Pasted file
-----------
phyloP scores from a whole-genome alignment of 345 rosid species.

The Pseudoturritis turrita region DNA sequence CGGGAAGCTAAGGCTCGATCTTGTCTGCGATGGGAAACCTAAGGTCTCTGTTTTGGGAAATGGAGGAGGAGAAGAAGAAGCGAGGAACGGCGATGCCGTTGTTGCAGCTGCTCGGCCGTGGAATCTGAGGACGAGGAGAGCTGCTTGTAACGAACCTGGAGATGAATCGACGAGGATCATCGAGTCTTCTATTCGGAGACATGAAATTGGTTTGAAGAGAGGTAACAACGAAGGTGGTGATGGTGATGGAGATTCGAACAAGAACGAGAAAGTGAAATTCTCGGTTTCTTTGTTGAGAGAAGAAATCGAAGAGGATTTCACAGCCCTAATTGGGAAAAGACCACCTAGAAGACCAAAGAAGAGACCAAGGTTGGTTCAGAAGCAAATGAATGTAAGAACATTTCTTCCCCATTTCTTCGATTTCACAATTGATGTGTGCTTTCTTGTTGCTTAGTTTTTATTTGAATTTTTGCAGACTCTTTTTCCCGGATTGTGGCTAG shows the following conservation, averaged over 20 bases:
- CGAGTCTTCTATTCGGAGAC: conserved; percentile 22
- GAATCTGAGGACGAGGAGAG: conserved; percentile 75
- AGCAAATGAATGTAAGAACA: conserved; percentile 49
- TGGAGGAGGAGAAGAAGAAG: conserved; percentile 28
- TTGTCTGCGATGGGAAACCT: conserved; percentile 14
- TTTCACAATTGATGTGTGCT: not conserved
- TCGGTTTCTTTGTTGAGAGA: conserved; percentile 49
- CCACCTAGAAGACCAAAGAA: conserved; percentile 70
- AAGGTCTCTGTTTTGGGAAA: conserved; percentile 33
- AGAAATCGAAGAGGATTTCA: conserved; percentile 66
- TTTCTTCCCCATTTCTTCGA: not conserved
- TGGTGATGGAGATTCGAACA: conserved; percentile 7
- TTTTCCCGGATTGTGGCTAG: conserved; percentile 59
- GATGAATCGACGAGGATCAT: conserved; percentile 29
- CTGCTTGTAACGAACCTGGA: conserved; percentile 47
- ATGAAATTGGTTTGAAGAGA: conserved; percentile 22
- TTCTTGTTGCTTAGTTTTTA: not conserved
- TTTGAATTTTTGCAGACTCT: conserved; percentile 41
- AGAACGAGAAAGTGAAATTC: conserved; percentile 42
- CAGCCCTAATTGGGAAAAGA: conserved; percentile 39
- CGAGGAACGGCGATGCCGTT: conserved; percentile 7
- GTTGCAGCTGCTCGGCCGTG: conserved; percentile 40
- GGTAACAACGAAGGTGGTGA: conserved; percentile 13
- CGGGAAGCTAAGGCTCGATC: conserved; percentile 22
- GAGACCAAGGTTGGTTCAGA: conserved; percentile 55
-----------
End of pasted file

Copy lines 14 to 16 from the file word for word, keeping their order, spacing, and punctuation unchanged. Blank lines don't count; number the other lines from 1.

- TGGTGATGGAGATTCGAACA: conserved; percentile 7
- TTTTCCCGGATTGTGGCTAG: conserved; percentile 59
- GATGAATCGACGAGGATCAT: conserved; percentile 29